The past few years have been as tough for the poultry industry as it has been for the rest of U.S. and world economies. This has resulted in a change in the investment strategies and capital expenditures for most poultry processing plants.
As a result of this change, many equipment companies have adjusted their new products to reflect this new business climate. The 2009 AMI Show in Chicago presented a unique opportunity to see new poultry-processing equipment and discuss the business climate with equipment companies and processors.
I was particularly struck by trends in three key areas: X-ray systems, automated deboning systems, and chiller and post-chiller dip chemicals.
In the area of X-ray systems, several companies were highlighting new technology in the continuing effort to identify any foreign material in poultry products â€” specifically boneless breast fillets. This has been a particularly difficult problem for the industry to solve due to the range of foreign contaminants. Metal detectors have proven themselves to be very efficient at the identification of metal in product, but they are not designed to identify bone or plastic components.
The natural solution to this problem is the X-ray system. This technology uses a high-energy source that generates a two-dimensional (2-D) image that shows the variation in the electron density of the material that it is exposed. Thus, dense materials such as bones appear as white spots on the X-ray image, and less dense materials appear as dark spots. The key to any commercial product is the ability to interpret the differences between light and dark areas. For example, when is a transition due to plastic material (from a glove or conveyor part) and when it is due to non-calcified bone material (fan bone)? Because of the unpredictable location of the foreign objects in the image, it is especially difficult to accurately differentiate product.
At the show, I saw a number of companies offering a variety of X-ray systems. They all offer a trade-off between the number of false positives and missed product that is, in some sense, software selectable. Is any system able to be 100 percent accurate or even 70 percent accurate? I doubt it.
The problem is simply too difficult, and there is just not enough information in the images to make the decision. Based on the results of our work at the Georgia Tech Research Institute, it is my opinion that no system will ever be sufficiently accurate as long as it relies on data from a single type sensor. I believe â€” and we have some evidence to support this â€” that only by using different modes of sensing and sensor fusion can the problem be adequately solved such that a single commercial system can identify all types of foreign objects.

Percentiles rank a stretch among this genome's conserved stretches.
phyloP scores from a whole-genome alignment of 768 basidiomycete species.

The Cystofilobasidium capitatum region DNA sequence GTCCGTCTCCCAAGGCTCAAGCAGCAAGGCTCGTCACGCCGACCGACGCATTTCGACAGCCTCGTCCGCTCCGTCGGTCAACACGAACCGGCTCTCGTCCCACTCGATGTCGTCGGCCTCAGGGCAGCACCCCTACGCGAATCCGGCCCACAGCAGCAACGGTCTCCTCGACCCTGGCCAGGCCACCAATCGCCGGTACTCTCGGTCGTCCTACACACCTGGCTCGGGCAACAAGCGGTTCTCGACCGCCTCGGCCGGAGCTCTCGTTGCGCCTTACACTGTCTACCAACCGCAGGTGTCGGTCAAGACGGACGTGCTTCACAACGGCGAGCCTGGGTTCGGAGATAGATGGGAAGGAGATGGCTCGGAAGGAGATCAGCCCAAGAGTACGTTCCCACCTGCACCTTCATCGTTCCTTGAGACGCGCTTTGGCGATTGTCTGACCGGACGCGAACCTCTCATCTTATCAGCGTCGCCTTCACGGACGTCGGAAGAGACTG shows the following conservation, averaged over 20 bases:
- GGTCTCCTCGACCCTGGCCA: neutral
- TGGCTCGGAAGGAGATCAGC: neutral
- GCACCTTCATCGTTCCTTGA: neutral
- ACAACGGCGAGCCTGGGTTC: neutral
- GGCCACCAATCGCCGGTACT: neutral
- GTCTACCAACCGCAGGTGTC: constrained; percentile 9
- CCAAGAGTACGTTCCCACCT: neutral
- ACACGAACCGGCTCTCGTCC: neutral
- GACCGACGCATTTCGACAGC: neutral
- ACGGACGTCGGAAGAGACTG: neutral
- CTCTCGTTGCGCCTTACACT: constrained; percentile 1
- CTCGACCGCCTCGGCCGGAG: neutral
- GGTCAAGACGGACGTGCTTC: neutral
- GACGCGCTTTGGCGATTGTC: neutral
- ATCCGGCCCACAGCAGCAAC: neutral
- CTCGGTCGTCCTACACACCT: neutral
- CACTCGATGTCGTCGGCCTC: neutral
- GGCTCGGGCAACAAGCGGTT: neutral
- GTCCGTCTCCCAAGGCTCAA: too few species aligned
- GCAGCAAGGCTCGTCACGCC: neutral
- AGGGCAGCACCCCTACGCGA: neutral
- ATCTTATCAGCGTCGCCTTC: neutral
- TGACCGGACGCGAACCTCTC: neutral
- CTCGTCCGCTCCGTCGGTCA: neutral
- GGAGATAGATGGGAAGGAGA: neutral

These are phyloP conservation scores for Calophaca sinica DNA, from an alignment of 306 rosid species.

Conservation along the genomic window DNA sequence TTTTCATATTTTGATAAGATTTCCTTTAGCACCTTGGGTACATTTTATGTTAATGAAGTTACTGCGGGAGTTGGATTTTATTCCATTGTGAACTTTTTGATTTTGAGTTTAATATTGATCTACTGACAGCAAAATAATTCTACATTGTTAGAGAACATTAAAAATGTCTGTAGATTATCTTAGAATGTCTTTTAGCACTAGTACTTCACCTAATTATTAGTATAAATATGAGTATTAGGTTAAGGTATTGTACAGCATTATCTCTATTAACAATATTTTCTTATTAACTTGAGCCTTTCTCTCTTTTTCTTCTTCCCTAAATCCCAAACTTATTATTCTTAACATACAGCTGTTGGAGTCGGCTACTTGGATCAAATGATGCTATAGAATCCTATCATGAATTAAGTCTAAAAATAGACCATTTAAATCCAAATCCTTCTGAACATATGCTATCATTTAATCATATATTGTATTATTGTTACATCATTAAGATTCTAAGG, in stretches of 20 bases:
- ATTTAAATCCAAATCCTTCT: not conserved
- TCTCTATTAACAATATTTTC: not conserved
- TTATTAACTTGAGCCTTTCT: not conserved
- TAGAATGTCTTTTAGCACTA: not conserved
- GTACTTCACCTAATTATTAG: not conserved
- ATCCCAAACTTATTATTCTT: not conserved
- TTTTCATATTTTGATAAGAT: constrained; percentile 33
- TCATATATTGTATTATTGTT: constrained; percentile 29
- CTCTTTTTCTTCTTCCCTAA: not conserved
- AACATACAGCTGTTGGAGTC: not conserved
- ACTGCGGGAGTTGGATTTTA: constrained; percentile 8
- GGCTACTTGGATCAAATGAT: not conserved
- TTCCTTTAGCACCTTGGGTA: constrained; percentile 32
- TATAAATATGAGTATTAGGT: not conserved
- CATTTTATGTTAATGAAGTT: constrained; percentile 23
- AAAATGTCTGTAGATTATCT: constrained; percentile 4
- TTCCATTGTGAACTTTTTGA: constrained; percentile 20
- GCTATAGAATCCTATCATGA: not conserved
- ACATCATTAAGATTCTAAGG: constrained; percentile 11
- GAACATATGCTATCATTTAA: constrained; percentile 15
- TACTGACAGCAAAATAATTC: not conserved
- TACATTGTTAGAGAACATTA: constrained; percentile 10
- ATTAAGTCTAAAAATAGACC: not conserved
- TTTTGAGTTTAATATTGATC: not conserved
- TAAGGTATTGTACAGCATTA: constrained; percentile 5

One of the other interesting takeaways from the show for me was the lack of systems addressing automated deboning of product. This has been a hot topic of late, and a number of companies have been actively marketing systems in this area. While there might not have been many companies at the show in this area, it is definitely something that is at the forefront of every processor.
The fundamental tradeoff for these systems is yield versus labor. Manual systems traditionally have a higher yield even though the performance numbers vary based on the skill of the individual worker, while the automated systems require less people but have a reduced yield.
The economic downturn has reduced the pressure that many processing plants have experienced in past years in finding workers to staff their operations. The increased supply in workers has reduced the pressure to automate tasks, since there is no clear economic benefit. As a matter of fact, the current economic climate has more clearly focused the industry on improving the yield of its processes. What the end result will be is a question yet to be decided. But I feel sure that we will see many new innovations and solutions that come out of this thinking.
My final interesting observation from the AMI Show was the amount of interest and developments focused on the chiller and post-chiller dip. The chiller has been a foundation of the poultry-processing industry for decades. It represents a key step in the food-safety process as it acts as the last line of defense for the plant to kill foodborne pathogens on birds. In the last year or so, a new process known as the post-chiller dip has been introduced. The purpose of this new step is to briefly dip the bird in a solution to eliminate all pathogens.
While the concept of the dip has been around for a few years, the number of companies looking to develop new materials for the dip was interesting to me. These companies have moved far beyond the simple application of chlorine and are now investigating new solutions that are not only more effective, but also environmentally friendly. This work has tremendous potential for the industry.
The equipment industry continues to deliver a range of high-quality products to meet the diverse requirements found in poultry-processing plants in the U.S. and the world. These products span a range of technically divergent fields that require a deep and thorough knowledge of the technology and the application area.
I have chosen to focus on three very specific areas that are on the forefront of development due to technology innovation and changes in the business climate. How these areas change and evolve over time will be an interesting story to follow, and one to which processors should be finely tuned.
One thing remains clear, however: Times are changing!